Combating Cyber-Terrorism: President Issues Executive Order on Improving Critical Infrastructure Cybersecurity
Cybersecurity has been a contentious topic over the past two years in Washington, and not without reason. As cyber and network technology continues to improve, an increasing number of cyber-attacks are being reported against private corporations and government agencies alike. As recently as January, cyber-attacks have affected both the U.S. Sentencing Commission and major news outlets, and resulted in the temporary closing of a U.S. power plant. As technology becomes increasingly interconnected, stakeholders recognize the need to take important steps to ensure the security of information. This has led to a debate over how to implement measures that appropriately balance the needs of numerous stakeholders. The government’s need to protect its IT supply chain must be balanced against the concerns of government contractors and other private entities over increased regulation and appropriation of data rights and other proprietary information.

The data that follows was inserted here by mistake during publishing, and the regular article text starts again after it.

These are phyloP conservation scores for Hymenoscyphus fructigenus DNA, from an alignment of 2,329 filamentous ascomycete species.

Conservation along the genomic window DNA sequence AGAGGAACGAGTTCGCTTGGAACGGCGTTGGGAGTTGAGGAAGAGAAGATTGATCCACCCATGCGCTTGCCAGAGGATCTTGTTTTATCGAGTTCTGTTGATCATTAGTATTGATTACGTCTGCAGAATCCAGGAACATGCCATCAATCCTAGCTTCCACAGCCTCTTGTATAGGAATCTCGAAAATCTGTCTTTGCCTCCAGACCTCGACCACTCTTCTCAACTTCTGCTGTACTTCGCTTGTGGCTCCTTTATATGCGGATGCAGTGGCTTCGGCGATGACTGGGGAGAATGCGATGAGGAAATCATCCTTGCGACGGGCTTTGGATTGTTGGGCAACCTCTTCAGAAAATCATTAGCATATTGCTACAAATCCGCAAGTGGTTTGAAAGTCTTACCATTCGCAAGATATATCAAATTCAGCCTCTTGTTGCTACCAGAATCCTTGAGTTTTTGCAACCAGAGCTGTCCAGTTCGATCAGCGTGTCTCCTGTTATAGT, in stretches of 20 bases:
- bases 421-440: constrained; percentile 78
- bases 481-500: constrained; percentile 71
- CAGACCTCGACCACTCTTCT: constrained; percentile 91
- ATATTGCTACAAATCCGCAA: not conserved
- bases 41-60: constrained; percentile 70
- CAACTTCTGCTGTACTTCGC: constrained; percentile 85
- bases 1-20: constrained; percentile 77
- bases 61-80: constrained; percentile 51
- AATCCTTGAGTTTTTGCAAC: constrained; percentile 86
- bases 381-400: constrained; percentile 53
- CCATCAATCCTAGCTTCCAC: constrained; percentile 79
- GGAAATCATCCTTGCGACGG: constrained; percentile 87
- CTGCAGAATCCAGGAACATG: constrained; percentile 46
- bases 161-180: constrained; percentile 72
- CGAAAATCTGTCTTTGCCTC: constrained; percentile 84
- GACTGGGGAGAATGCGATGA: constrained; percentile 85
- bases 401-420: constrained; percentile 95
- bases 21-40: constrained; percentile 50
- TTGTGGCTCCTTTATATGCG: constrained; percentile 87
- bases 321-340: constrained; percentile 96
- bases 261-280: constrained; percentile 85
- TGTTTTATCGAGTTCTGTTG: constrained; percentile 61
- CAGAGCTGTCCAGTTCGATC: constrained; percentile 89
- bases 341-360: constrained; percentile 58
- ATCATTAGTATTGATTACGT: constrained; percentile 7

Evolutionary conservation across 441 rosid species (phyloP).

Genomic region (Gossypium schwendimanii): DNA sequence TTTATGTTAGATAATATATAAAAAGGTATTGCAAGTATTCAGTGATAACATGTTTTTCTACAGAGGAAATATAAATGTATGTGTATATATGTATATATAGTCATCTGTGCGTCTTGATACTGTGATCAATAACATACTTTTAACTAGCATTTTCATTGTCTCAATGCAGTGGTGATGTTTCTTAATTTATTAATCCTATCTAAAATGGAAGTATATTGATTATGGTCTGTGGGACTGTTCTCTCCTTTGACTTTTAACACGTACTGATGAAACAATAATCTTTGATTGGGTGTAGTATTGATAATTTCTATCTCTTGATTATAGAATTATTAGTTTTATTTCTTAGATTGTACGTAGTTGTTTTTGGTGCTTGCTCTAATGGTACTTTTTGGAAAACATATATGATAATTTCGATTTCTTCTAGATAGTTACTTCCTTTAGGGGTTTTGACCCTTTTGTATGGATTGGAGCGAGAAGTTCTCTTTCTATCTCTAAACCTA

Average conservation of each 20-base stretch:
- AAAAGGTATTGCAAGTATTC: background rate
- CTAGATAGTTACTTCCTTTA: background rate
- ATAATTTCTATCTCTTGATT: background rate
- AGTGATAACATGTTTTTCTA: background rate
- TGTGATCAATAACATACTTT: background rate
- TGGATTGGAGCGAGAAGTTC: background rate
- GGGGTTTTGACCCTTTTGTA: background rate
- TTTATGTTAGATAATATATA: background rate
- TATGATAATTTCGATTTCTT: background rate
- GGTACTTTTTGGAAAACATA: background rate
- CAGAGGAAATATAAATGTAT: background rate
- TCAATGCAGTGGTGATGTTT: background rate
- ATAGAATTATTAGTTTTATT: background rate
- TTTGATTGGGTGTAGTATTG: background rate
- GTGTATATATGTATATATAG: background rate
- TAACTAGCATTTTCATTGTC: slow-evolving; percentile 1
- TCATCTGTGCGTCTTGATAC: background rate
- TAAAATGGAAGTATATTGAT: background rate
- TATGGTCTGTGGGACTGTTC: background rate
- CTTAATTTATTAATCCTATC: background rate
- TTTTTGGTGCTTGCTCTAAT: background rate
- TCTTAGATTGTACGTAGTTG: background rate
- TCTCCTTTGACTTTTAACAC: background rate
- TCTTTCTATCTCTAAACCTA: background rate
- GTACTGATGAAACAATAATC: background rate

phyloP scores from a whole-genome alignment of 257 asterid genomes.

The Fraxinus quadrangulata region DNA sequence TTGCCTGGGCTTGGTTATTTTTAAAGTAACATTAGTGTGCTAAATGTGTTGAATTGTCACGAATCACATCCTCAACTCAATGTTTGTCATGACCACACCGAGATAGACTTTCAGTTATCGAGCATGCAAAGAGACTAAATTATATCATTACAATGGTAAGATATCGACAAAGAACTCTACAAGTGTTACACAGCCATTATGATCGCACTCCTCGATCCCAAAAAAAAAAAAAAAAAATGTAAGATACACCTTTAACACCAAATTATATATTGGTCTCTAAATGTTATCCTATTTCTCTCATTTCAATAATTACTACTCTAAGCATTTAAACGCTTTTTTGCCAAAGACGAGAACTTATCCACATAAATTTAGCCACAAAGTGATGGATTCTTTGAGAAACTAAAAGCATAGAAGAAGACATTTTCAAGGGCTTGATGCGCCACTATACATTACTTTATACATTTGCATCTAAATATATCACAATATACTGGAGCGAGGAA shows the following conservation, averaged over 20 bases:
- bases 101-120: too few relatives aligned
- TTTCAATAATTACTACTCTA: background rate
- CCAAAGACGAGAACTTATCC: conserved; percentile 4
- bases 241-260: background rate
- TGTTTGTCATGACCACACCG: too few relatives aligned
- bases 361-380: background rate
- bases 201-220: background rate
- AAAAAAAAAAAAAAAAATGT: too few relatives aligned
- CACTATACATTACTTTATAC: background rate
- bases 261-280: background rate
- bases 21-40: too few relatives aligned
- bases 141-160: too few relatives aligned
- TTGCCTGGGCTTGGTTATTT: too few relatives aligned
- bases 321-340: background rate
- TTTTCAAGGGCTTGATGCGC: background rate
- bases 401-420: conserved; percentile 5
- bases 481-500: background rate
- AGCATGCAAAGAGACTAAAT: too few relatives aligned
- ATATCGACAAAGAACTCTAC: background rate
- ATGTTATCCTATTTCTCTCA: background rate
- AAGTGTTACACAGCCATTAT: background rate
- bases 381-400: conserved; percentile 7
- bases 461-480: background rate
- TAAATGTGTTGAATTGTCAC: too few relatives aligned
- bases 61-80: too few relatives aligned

In the face of continuous legislative stalemate, President Obama yesterday issued a long-anticipated Executive Order (EO) — Improving Critical Infrastructure Cybersecurity — that will have implications for a number of industries, and may reenergize the push for legislation. The EO identifies sectors that will be considered critical infrastructure (CI), requires improvements in government–to-private sector cyber threat sharing, mandates the creation of a voluntary CI Cybersecurity Framework (Cybersecurity Framework) and empowers agencies to reevaluate and improve their cybersecurity regulations based on the Cybersecurity Framework. The EO mirrors much of the Senate compromise bill (S. 3414), which failed to garner the required 60 votes in the Senate last summer.
Renewed legislative attempts to address cybersecurity are also underway. Today, House Intelligence Committee Chairman Mike Rogers and Congressman Dutch Ruppersberger reintroduced the Cyber Intelligence Sharing and Protection Act (CISPA) (H.R. 624). Further, it appears that the House Committee on Homeland Security also may introduce cybersecurity legislation in the coming weeks, and several proposed bills are being circulated in the Senate.